Molecular basis of the structure and function of H1 hemagglutinin of influenza virus.
Influenza virus hemagglutinin (HA) contains antigenic sites recognized by the host immune system, cleavage sites cleaved by host proteases, receptor binding sites attaching to sialyl receptors on the target cell, and fusion peptides mediating membrane fusion. Change in an amino acid(s) in these sites may affect the potential of virus infection and spread within and between hosts. Influenza viruses with H1 HA infect birds, pigs and humans and have caused two of the four pandemics in the past 100 years: 1918 pandemic that killed 21-50 million people and 2009 pandemic that caused more than 18,000 deaths. Understanding the relationship between antigenic structure and immune specificity, the receptor binding specificity in virus transmission, how the cleavage site controls pathogenicity, and how the fusion peptide causes membrane fusion for the entry of influenza virus into the host cell should provide information to find more effective ways to prevent and control influenza.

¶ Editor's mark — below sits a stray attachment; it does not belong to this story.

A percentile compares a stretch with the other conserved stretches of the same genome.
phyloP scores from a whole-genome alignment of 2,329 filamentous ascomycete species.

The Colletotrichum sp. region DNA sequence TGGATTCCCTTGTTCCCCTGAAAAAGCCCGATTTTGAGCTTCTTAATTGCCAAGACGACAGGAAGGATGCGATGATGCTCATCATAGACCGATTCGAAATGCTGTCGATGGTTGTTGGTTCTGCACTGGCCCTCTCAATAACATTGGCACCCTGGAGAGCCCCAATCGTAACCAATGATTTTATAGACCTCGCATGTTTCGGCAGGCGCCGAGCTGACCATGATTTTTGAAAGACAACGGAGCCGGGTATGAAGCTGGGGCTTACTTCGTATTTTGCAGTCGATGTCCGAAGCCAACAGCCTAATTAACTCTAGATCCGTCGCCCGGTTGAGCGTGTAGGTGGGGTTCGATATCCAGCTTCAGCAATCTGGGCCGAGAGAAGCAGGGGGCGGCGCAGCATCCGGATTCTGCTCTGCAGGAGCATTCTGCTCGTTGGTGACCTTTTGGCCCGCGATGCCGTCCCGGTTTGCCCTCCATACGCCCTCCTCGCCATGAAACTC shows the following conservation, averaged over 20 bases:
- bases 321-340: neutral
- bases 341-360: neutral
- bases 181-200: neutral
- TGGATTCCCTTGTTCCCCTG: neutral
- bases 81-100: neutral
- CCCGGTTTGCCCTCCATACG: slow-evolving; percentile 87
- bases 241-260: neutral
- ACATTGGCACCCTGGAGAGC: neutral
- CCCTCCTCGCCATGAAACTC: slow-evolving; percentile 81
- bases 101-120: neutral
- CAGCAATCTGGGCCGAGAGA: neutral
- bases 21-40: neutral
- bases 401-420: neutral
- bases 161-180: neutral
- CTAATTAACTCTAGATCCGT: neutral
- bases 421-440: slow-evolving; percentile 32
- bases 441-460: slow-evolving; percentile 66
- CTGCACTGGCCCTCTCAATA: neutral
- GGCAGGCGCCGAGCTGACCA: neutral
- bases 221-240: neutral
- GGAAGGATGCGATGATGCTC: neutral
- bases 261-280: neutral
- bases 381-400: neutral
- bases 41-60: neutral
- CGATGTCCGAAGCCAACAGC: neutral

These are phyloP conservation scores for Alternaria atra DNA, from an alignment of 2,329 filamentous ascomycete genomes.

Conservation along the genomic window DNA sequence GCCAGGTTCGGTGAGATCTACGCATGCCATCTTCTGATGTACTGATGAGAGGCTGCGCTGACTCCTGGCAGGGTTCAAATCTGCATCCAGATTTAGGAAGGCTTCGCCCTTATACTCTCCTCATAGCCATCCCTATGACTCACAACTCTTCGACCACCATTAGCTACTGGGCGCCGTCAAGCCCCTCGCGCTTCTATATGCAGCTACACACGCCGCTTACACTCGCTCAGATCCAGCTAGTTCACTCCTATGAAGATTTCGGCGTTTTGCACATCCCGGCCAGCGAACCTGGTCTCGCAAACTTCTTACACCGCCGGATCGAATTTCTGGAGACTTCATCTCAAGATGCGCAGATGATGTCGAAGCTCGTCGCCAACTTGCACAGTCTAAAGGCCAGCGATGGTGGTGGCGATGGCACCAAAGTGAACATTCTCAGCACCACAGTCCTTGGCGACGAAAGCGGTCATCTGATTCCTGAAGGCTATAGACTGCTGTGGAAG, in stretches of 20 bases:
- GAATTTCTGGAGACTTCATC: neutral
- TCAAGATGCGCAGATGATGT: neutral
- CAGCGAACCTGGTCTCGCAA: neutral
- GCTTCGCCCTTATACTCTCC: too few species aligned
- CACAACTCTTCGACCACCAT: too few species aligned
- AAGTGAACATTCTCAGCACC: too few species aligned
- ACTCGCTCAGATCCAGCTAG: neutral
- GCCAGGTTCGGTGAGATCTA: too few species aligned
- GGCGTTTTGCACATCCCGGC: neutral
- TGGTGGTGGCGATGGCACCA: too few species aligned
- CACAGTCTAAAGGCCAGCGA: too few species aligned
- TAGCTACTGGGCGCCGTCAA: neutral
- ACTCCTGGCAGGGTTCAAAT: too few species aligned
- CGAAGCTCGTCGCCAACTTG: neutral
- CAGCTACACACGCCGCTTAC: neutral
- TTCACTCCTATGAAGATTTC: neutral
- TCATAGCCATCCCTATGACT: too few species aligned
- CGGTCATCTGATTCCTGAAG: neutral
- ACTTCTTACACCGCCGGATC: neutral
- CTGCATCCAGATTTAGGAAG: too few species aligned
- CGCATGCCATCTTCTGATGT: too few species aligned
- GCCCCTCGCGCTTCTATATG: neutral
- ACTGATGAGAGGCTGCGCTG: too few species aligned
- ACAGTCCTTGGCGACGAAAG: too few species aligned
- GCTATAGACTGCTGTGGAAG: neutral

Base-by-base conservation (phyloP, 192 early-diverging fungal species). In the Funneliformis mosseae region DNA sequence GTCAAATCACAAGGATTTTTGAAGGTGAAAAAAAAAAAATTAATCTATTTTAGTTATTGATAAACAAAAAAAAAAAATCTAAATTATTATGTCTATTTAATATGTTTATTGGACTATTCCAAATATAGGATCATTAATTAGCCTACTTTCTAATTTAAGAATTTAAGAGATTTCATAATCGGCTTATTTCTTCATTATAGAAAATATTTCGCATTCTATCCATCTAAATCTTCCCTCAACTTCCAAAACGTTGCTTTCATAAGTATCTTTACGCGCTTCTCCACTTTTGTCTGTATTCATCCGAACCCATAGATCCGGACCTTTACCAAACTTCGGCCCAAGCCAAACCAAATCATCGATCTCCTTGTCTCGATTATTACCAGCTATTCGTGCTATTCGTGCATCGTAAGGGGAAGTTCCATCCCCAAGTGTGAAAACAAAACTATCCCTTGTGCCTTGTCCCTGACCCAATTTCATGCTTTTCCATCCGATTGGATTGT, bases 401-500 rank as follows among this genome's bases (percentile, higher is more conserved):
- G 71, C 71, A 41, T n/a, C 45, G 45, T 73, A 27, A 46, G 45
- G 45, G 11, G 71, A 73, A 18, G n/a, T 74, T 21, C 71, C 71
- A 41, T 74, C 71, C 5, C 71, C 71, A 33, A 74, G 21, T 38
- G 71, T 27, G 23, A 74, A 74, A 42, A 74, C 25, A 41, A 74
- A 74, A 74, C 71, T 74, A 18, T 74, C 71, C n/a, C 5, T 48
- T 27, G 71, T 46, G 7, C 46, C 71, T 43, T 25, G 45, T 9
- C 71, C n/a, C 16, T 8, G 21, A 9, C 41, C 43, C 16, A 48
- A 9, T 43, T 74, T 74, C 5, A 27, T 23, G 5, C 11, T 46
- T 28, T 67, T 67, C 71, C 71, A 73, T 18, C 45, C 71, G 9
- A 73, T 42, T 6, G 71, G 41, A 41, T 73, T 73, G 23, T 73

Faculty of Medicine, Thammasat University, Pathumthani, Thailand.
SourceProceedings of the Japan Academy. Series B, Physical and biological sciences 88:6 2012 pg 226-49
MeSHAmino Acid Sequence
Hemagglutinin Glycoproteins, Influenza Virus
Molecular Sequence Data
Pub Type(s)Journal Article